KOYA

An article in the September issue of GQ written by Jennifer Bradley lamented the disappearance of the restaurant reservation in London. She states that new restaurants are “no-res” to get as many bums on seats as possible. It seems to me that in some cases this development has distorted the attitude of restaurateurs. When people are queuing for over an hour to eat your udon, many in the industry have forgotten that restaurants are part of the service industry. Instead the attitude has moved to doing a favour for the grateful grazing multitudes

This practice is especially galling when the queue has to constantly shift to allow sweaty bank managers to access the staircase next to the restaurant, where an A4 piece of paper with the word “models” crudely scrawled on it advertises a knocking shop. (Yalla Yalla, Green’s Court)

 I had previously visited Koya 5 or 6 years ago and was unimpressed. Seeing the team at Pitt Cue rave about the place in an episode of Vice’s “Chef’s Night Out”, I thought I should try again in case my undeveloped palate was to blame for my initial disappointmen

After queuing for around 30 minutes, and then waiting another 40 minutes for the food to arrive from across the counter, I was inconsolable.

I ordered a promising but poorly executed special of grilled grouse with pickled blackberry. The undercooked, and cold meat stank of dead animal, and the associated slumgullion that comes with gutting a small creature. The breast was served alongside a leg, with its gnarled and scaly foot still attached, with swamp juice still dried on to the grey toenails. It couldn't have been less appetizing unless the grouse had been served in the front grill of a land rover.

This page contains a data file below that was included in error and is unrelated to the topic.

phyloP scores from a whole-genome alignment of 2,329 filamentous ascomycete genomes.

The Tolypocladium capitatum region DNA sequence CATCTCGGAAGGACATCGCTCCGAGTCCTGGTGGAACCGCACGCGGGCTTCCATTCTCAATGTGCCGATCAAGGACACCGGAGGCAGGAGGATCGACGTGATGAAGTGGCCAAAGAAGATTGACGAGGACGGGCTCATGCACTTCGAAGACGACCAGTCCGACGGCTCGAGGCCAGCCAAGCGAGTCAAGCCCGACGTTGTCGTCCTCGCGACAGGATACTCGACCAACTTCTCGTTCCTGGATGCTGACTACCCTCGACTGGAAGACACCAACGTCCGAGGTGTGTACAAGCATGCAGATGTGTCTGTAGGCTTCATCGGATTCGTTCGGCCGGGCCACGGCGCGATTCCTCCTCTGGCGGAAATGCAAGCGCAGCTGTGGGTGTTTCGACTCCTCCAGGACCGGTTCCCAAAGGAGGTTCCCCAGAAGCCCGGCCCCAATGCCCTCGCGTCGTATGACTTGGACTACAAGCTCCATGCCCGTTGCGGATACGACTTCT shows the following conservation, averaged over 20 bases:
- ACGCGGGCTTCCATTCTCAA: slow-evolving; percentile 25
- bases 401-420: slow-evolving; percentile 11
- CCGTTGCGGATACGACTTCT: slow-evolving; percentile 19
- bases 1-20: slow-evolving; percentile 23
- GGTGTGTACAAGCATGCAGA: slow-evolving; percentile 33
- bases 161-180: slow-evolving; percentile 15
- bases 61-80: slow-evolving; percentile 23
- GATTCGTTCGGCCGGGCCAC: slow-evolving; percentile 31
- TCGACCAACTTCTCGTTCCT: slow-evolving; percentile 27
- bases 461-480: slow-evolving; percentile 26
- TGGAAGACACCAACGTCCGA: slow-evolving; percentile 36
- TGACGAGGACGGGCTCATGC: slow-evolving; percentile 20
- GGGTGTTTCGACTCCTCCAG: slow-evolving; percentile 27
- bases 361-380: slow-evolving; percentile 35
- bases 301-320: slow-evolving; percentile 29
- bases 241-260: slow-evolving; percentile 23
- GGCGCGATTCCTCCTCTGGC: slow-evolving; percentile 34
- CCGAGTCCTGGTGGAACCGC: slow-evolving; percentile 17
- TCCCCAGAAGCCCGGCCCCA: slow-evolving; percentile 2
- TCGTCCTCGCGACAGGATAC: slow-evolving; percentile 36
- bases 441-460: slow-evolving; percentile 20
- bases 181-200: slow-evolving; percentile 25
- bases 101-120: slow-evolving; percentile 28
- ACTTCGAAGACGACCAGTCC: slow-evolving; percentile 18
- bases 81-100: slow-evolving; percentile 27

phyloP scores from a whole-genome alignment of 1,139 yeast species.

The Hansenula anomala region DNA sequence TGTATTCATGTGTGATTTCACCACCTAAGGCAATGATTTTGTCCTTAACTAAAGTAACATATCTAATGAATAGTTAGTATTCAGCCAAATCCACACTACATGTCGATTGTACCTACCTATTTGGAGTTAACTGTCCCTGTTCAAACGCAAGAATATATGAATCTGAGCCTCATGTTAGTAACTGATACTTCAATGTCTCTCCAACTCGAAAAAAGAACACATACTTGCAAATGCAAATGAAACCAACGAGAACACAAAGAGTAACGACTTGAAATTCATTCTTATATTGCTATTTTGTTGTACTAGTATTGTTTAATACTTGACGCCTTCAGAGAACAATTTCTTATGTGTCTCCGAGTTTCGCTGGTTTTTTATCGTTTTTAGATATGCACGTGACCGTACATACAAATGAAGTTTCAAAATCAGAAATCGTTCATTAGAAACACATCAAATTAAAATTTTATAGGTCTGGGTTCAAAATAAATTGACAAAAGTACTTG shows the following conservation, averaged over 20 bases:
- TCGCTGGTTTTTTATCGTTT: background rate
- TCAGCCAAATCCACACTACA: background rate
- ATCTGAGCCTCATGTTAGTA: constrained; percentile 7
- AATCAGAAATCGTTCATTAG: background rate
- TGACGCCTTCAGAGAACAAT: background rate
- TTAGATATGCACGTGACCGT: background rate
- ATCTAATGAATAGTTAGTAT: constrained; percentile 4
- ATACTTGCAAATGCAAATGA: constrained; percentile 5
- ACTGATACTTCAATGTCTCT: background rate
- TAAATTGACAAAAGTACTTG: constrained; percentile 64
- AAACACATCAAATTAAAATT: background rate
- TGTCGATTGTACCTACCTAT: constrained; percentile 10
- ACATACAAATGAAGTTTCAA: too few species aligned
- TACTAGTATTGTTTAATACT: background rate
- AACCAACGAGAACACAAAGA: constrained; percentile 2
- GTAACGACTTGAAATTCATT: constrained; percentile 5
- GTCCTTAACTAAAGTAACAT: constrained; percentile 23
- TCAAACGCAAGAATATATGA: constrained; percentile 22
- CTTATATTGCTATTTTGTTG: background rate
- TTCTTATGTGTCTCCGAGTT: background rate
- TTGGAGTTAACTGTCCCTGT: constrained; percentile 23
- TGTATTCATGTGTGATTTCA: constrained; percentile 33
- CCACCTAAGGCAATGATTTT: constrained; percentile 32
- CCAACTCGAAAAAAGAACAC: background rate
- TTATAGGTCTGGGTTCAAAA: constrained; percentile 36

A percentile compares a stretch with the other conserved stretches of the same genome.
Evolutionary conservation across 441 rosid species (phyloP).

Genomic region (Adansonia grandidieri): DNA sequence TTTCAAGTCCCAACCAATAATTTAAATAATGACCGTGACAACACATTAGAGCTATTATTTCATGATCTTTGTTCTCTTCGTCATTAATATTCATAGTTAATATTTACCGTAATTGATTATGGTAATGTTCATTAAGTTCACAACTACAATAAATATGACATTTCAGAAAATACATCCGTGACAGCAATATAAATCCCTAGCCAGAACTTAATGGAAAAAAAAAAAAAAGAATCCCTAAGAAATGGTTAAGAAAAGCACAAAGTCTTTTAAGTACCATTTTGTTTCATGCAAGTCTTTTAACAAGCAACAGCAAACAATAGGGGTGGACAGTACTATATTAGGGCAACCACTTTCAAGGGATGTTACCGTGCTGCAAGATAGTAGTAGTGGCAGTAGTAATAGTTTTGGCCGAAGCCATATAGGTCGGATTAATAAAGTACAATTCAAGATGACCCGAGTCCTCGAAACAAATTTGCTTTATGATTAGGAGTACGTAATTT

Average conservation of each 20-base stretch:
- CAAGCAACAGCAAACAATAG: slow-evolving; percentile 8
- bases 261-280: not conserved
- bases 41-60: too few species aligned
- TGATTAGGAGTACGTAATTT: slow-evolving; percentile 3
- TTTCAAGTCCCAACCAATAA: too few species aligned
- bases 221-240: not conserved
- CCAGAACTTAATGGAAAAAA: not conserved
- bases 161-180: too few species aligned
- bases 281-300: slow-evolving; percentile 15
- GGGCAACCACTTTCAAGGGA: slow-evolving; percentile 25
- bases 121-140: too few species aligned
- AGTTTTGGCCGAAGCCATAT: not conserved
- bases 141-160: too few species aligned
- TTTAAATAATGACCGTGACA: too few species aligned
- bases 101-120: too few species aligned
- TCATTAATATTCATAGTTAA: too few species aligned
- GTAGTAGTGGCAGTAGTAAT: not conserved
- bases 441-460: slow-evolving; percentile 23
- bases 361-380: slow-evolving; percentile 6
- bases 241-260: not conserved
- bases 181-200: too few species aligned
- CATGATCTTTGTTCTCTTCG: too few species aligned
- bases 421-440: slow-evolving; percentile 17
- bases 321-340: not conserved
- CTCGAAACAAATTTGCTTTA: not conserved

My mushroom udon with miso walnut butter was desperately bland..  If you’ve ever needed 1 tbsp of miso for a salad dressing, and like me have bought a 2 kilo bag of the stuff, then have it sit in the door of your fridge for the REST OF YOUR FUCKING LIFE, you will know that miso is a bold flavour. Alas in my miso walnut butter, the miso was undetectable.

The other 3 in my party ordered an array of tempura, udon, and katsu curry. Tempura can be good, like Koya’s, or so-so, but it is never life-changing. Fresh Squid tempura with lovage salt was at least interesting, and the Katsu curry, the thinking man’s Nando’s, was very good. Sadly Koya’s raison d’etre, its udon is nothing to write home about.